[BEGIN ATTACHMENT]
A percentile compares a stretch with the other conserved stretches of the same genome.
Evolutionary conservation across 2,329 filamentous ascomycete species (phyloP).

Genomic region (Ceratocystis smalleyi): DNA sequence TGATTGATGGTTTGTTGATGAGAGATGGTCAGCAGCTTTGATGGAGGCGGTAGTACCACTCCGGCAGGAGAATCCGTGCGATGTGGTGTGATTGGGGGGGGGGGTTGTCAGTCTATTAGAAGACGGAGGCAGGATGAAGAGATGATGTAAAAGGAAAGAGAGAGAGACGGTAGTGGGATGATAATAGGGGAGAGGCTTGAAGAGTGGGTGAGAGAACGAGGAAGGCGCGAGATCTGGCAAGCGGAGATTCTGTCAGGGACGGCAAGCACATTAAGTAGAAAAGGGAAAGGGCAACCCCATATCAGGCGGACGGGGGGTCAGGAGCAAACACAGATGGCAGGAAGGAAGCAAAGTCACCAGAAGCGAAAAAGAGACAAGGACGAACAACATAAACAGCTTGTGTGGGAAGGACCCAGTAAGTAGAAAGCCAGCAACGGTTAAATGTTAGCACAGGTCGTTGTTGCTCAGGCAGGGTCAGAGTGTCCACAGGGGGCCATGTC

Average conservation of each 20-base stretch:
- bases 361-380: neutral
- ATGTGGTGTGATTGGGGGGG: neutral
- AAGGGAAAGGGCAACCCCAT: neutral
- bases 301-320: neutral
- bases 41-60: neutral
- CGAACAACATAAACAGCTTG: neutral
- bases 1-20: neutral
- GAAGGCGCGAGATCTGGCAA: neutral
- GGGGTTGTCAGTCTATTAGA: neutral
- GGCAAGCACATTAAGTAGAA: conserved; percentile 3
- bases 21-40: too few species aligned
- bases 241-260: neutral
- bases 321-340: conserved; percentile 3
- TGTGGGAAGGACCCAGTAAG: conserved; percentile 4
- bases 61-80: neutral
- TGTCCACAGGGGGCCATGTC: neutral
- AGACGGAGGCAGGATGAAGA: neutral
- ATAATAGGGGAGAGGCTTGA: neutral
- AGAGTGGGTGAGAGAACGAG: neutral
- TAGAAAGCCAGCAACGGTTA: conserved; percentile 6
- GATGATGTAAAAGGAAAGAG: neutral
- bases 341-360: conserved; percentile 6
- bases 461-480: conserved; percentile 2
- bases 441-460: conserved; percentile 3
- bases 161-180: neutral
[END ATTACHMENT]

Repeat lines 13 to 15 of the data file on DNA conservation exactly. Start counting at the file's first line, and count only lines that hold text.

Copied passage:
- GGGGTTGTCAGTCTATTAGA: neutral
- GGCAAGCACATTAAGTAGAA: conserved; percentile 3
- bases 21-40: too few species aligned